Today's Top News


A March 15, 2016 Associated Press article reported that “Eli Lilly said Tuesday it's changed the outcome goals for a late-stage patient study of its closely watched experimental drug for Alzheimer's disease, solanezumab.” According to the article, “Eli Lilly and Co., based in Indianapolis, said in a statement it made the change because "emerging scientific evidence supports the idea that cognitive decline precedes and predicts functional decline" in Alzheimer's patients.”

A March 15, 2016 The Fiscal Times opinion piece by Michael Hodin highlighted the potential of immigration trends to feed the growing need for caregiving support. According to Hodin, “As longevity increases and 80-plus becomes the fastest growing age group in America, Europe, Japan and China, immigrants can be a source of elder care to those in need…Employing immigrants as caregivers for the elderly is win-win situation, in which we keep our borders open for immigrants who want to do jobs newly created by aging populations. Talk to anyone in the elder caregiving world and you’ll quickly learn that we need thousands of new caregivers to meet the growing demand.”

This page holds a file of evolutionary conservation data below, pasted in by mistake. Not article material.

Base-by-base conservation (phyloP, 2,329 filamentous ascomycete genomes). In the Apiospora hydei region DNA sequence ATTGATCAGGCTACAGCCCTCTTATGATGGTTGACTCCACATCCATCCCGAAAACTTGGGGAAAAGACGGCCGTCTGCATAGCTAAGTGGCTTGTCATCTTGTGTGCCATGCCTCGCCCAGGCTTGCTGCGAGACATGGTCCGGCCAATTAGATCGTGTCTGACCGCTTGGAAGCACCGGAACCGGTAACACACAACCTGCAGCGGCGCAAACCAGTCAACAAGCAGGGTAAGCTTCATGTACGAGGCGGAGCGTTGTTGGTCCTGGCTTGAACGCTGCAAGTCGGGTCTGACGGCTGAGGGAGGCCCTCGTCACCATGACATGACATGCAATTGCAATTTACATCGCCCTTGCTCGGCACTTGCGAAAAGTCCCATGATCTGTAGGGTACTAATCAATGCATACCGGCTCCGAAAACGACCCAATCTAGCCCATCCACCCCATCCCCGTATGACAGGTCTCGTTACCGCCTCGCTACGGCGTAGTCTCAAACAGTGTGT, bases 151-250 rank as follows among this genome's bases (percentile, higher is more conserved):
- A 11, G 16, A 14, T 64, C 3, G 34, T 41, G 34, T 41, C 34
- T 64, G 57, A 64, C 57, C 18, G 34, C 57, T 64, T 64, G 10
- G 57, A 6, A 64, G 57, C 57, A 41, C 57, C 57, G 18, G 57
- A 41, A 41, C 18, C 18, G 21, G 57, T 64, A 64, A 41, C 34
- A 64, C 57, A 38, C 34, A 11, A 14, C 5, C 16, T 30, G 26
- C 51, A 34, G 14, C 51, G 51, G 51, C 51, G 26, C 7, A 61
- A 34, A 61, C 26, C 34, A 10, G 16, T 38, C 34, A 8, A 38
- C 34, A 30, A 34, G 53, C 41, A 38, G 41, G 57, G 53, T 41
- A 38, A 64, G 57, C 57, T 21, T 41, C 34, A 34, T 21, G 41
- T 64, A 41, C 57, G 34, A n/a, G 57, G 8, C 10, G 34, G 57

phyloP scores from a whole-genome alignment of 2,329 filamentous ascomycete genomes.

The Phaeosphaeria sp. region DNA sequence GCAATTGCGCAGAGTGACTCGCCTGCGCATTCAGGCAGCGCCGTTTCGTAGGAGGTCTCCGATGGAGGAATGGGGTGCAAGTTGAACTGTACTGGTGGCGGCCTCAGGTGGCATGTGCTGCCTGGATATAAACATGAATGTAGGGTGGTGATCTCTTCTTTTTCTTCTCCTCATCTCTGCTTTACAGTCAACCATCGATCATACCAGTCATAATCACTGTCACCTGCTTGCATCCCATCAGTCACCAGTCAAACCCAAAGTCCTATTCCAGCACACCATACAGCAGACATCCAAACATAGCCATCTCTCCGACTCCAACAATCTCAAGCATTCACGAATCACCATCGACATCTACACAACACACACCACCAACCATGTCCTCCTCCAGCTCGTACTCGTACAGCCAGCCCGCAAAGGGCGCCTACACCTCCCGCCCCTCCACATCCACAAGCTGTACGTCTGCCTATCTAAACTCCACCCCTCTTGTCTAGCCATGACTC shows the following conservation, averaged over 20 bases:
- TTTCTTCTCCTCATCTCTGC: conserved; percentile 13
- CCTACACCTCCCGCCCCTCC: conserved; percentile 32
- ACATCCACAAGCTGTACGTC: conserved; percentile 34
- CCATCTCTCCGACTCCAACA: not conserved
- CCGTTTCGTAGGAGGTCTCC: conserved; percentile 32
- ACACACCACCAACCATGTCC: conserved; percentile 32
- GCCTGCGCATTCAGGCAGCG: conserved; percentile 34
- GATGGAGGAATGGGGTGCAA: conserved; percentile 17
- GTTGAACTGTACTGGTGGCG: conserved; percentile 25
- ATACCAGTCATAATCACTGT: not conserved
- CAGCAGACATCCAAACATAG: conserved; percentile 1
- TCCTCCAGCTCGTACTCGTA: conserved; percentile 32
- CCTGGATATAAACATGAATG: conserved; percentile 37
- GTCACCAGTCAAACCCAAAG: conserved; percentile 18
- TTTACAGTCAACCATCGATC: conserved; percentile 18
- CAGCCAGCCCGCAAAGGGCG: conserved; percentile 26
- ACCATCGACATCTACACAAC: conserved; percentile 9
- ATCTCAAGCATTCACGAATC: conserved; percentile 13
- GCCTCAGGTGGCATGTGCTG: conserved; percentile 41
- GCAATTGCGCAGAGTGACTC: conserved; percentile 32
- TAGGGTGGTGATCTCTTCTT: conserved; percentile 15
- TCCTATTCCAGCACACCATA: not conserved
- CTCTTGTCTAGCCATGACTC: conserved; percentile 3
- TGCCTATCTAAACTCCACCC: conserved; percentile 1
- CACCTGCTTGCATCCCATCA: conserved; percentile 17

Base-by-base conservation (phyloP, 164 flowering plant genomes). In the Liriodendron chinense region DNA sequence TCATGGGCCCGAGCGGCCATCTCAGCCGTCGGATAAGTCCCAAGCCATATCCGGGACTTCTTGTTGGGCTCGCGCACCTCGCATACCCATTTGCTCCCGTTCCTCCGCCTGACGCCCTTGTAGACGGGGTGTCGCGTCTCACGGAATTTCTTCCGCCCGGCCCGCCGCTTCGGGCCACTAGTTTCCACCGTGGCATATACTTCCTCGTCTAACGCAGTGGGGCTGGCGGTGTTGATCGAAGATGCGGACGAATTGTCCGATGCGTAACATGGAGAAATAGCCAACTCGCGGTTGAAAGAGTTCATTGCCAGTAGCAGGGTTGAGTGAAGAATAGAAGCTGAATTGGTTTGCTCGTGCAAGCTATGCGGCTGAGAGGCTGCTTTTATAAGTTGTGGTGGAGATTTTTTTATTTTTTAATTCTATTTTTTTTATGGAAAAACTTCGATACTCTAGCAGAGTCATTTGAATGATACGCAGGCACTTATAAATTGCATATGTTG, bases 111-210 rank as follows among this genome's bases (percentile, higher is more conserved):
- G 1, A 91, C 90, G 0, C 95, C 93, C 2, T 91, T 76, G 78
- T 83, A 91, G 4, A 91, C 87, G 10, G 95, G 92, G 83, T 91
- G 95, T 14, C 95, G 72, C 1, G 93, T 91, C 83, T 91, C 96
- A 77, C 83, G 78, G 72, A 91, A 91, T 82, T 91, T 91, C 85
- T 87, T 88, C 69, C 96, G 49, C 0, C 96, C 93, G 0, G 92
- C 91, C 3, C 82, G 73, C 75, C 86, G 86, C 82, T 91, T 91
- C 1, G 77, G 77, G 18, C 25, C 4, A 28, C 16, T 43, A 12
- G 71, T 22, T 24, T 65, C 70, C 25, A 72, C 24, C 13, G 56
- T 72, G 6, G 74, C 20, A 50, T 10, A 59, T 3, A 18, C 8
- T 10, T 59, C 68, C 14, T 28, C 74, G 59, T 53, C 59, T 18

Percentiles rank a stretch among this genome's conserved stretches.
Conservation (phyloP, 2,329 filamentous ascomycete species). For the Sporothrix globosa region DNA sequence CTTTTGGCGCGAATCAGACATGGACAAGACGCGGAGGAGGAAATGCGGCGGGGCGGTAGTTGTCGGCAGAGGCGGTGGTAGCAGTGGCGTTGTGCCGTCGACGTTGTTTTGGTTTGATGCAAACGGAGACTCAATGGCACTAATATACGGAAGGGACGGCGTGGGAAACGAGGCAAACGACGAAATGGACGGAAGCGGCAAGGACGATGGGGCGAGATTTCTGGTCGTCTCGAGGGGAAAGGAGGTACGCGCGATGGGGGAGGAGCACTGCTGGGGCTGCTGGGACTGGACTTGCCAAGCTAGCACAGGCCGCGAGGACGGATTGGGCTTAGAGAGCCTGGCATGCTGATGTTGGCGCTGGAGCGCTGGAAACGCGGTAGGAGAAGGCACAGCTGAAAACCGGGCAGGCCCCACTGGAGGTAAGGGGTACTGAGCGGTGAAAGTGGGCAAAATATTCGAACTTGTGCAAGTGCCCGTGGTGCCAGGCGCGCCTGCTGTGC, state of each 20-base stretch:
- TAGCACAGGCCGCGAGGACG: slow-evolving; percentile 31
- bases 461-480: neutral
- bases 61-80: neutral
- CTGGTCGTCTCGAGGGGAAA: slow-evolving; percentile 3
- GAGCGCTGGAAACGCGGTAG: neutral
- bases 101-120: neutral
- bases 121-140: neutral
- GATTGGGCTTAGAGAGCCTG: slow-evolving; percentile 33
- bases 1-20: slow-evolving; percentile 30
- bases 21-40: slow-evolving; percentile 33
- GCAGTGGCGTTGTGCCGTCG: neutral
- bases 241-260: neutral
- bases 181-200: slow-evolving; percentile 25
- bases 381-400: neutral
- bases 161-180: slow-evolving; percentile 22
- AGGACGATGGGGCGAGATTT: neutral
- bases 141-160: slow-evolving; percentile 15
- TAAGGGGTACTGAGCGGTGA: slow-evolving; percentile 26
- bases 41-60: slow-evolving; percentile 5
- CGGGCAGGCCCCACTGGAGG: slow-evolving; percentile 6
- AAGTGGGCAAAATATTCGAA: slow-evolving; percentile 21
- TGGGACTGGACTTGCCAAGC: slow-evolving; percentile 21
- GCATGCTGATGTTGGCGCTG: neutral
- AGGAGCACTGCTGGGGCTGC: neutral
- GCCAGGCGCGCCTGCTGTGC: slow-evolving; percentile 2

A March 15, 2016 article highlighted a new book by a former NPR correspondent about her efforts to combat forgetfulness in midlife. According to the article, “Faced with her own forgetfulness, former NPR correspondent and author Barbara Bradley Hagerty tried to do something about it. She's written about her efforts in her book on midlife, called Life Reimagined. To her surprise, she discovered that an older dog can learn new tricks.”


A March 16, 2016 Health Canal article reported that the April edition of the journal Lancet Neurology is devoted to “a detailed overview and recommendations about how patient care, as well as basic and clinical research on Alzheimer´s disease and other dementias should be organised in the future.”

A March 15, 2016 Portland Business Journal article reported on the possible link between computer use and signs of Alzheimer’s disease. According to the article, “Oregon Health & Science University researchers…found a significant correlation between daily computer use and signs in the brain, detected by MRI imaging, that are commonly seen in Alzheimer’s patients. What isn’t yet known is whether computer usage itself may lead to changes in the brain or if the changes develop separately and dispose a person to moderate their computer usage.”

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